By now, we're all quite familiar with solar power, but an innovative microcomputer-powered robot wants to help you see the sun in a new light.
Developed by Italian startup Solenica, SunnyBot is about the size of a large desk lamp and is equipped with an on-board mirror that continuously adjusts to reflect the sun's rays on a chosen area. The idea is to exploit sunlight and recycle it as a light source for otherwise gloomy rooms, or to reflect the sun's heat to warm that room, heat a swimming pool or nurture indoor plants. It's actually not much bigger than a cable dish satellite and works in much the same way. Only instead of beaming hundreds of television channels into your home, it beams sunlight.
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SunnyBot is integrated with a dual-axis microcomputer that's powered by a row of solar cells and comes with an optional feedback system. The device redirects 7,000 lumens (equal to a single 500 watt halogen lamp) with a range at just over 656 feet.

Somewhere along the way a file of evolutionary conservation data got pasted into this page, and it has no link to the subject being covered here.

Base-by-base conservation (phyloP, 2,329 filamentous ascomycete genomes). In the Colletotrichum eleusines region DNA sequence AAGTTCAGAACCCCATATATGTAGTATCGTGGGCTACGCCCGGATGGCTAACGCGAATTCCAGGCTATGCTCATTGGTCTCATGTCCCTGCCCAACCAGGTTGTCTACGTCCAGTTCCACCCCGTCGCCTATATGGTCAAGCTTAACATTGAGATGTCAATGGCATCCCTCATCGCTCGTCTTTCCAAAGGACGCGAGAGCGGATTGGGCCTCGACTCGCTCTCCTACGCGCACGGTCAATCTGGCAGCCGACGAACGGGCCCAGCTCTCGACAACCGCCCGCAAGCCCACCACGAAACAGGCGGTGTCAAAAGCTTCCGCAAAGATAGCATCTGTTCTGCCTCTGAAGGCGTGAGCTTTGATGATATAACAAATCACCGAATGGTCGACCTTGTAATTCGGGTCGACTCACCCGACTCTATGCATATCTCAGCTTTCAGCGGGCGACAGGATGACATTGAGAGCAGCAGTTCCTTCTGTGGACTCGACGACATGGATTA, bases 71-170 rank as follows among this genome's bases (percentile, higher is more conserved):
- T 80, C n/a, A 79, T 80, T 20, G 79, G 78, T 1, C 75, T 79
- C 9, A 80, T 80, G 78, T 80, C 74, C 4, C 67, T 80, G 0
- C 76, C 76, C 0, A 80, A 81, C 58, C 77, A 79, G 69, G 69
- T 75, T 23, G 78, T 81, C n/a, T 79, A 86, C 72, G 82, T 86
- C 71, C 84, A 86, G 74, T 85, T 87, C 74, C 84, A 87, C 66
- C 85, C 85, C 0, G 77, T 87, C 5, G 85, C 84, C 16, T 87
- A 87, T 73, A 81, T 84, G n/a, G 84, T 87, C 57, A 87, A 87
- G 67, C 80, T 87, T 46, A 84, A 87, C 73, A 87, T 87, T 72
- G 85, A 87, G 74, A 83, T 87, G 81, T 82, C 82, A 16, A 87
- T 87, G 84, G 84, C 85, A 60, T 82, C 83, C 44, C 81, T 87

In theory, the light-beaming bot is a novel idea, but there are some dim spots, namely that the device needs to be positioned in a place with constant sun light. That might not be a problem for people with skylights and floor-to-ceiling, southern-exposed windows - at least us in the northern hemisphere. But for those of us without those amenities, SunnyBot might collect more dust than it reflects sunlight. Then again, with a range longer than two-and-a-half football fields, the device might as well be placed in the yard.
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So far, SunnyBot exists only as a prototype, which will give Solenica time to tweak any technical and functional specifications before it goes into production. To help make that happen, Solenica set up a Kickstarter campaign.
Personally, I have a bed of vegetables and herbs in my backyard that aren't getting enough sunlight due to a neighbor's tree that's casting too much shade. If its claims are valid, I'm pretty sure SunnyBot could rescue my beets and broccoli.
Credit: Solenica, Kickstarter